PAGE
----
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Passing Of Thomas Rodney Marshall

Natchez Trace Parkway

National Park News

Thomas Rodney Marshall, 60, died on Monday, March 11th, after a brief illness.

Rodney served in the U.S. Air Force for four years, then started working for the National Park Service in 1977. He began his career in maintenance as a WG-3 laborer and was a WG-7 tractor operator at the time of his death, with 36 years of continuous service on the Natchez Trace Parkway.

He was posthumously awarded the Natchez Trace Parkway “Postrider” plaque in recognition of his long service, significant impacts, and dedication to maintaining “his” parkway to the highest standards. The Tupelo District, one of nine on the 444- mile parkway, receives over two million travelers each year.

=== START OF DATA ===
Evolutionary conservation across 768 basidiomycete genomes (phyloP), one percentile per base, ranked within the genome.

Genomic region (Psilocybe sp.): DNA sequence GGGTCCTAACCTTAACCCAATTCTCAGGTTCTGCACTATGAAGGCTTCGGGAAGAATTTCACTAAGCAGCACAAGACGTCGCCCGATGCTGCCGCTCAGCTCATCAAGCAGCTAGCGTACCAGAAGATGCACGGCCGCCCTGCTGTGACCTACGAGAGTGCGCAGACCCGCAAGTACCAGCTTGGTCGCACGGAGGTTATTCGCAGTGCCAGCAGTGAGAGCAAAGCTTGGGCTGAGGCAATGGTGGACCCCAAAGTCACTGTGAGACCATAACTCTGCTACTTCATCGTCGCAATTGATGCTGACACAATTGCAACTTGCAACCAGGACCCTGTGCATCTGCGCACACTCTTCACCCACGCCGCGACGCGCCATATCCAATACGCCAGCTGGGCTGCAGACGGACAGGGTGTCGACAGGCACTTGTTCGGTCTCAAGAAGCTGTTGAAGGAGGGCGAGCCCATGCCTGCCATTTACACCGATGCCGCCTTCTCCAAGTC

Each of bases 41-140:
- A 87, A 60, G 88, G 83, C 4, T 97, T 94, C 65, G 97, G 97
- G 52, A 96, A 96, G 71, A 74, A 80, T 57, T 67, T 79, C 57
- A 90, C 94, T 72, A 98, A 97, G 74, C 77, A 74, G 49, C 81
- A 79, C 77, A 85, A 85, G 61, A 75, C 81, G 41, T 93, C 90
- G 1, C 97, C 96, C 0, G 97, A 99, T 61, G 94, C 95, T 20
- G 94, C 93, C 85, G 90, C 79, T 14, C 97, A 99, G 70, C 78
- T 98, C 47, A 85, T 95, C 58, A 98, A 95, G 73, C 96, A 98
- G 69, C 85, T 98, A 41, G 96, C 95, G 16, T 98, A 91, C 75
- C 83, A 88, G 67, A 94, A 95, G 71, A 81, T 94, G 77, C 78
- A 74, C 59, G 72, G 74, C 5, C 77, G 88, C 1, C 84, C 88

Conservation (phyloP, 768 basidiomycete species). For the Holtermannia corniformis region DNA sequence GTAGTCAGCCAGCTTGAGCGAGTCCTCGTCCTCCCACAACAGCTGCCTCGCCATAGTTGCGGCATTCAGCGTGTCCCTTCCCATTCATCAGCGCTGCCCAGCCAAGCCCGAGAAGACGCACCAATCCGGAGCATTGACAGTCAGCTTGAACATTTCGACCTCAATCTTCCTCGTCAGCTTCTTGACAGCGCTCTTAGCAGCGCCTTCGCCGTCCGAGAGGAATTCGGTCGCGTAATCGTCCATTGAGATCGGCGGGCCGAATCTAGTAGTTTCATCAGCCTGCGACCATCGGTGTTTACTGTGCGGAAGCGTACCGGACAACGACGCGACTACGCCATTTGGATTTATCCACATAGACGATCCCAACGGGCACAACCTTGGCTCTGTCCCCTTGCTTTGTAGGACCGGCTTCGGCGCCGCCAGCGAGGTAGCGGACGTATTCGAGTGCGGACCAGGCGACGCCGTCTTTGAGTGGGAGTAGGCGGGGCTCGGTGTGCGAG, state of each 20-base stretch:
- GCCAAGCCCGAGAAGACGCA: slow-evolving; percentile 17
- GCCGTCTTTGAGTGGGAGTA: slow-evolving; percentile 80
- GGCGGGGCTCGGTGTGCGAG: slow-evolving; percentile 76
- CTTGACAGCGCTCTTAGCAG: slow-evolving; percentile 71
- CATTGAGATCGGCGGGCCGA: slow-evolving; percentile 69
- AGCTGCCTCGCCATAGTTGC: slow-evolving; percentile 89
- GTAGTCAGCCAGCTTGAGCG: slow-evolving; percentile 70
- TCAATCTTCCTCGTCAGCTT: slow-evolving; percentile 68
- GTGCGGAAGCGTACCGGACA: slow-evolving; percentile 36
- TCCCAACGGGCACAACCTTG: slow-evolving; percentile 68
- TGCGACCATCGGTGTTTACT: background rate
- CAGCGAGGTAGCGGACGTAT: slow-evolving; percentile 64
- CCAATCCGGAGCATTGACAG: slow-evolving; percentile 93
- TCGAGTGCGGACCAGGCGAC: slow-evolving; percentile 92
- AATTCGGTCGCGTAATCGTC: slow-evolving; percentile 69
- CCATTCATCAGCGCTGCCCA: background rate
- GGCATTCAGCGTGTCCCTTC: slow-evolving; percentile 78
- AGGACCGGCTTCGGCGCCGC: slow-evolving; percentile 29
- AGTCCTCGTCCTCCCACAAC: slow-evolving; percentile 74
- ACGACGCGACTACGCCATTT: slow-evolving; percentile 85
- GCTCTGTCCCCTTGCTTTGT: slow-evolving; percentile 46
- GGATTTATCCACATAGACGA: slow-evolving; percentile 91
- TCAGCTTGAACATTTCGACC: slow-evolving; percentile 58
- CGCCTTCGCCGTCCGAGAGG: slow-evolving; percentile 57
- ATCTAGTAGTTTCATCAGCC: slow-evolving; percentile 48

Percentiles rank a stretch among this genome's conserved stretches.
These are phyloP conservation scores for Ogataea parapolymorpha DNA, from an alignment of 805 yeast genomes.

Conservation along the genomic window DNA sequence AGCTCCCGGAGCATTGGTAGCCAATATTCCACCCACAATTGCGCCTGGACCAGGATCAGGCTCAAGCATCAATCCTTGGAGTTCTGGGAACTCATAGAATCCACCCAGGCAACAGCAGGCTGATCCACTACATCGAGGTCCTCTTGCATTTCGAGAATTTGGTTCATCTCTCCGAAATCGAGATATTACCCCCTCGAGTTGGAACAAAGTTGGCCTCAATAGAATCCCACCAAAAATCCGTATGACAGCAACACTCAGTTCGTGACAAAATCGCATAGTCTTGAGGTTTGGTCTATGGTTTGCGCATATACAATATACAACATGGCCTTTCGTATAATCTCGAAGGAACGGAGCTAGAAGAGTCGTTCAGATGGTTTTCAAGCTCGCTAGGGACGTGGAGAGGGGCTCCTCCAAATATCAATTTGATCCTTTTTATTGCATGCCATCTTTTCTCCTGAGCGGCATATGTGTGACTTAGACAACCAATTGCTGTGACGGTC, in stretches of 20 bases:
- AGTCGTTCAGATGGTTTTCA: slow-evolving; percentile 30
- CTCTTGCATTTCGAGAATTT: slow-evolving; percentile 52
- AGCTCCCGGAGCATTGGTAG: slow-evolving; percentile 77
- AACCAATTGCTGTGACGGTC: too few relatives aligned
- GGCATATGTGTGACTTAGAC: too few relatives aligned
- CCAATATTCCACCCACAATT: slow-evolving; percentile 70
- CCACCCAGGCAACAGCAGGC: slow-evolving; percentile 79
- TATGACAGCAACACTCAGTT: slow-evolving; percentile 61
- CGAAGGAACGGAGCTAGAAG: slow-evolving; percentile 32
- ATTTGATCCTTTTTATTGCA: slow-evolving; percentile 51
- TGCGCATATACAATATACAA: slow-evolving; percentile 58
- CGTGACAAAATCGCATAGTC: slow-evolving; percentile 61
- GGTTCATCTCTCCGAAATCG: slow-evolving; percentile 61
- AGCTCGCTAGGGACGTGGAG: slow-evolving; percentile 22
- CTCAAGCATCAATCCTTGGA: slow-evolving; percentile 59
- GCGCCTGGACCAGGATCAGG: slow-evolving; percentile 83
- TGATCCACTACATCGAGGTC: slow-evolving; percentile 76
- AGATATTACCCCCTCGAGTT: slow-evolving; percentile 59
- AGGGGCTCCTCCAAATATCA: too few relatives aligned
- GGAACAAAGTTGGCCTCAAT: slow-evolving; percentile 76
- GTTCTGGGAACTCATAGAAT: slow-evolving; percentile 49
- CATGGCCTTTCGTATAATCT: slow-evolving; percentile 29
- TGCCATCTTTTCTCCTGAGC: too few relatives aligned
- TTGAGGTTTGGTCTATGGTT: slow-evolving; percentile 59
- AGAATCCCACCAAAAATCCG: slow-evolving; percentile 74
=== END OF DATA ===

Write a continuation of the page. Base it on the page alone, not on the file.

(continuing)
Rodney’s contributions to one of the park’s busiest districts resulted in thousands of positive comments from visitors on the beauty and the park’s high standards of road maintenance. When times were hard and it was tough to keep everything in top shape, Rodney would point to his NPS patch and say: “We’re doing it for the buffalo”, summarizing the entire mission of the National Park Service in six succinct words

He is survived by his wife of 39 years, Darlene Marshall; his children, TSgt Zachary Marshall (USAF), and Jennifer LaMontagne; and two grandchildren. 


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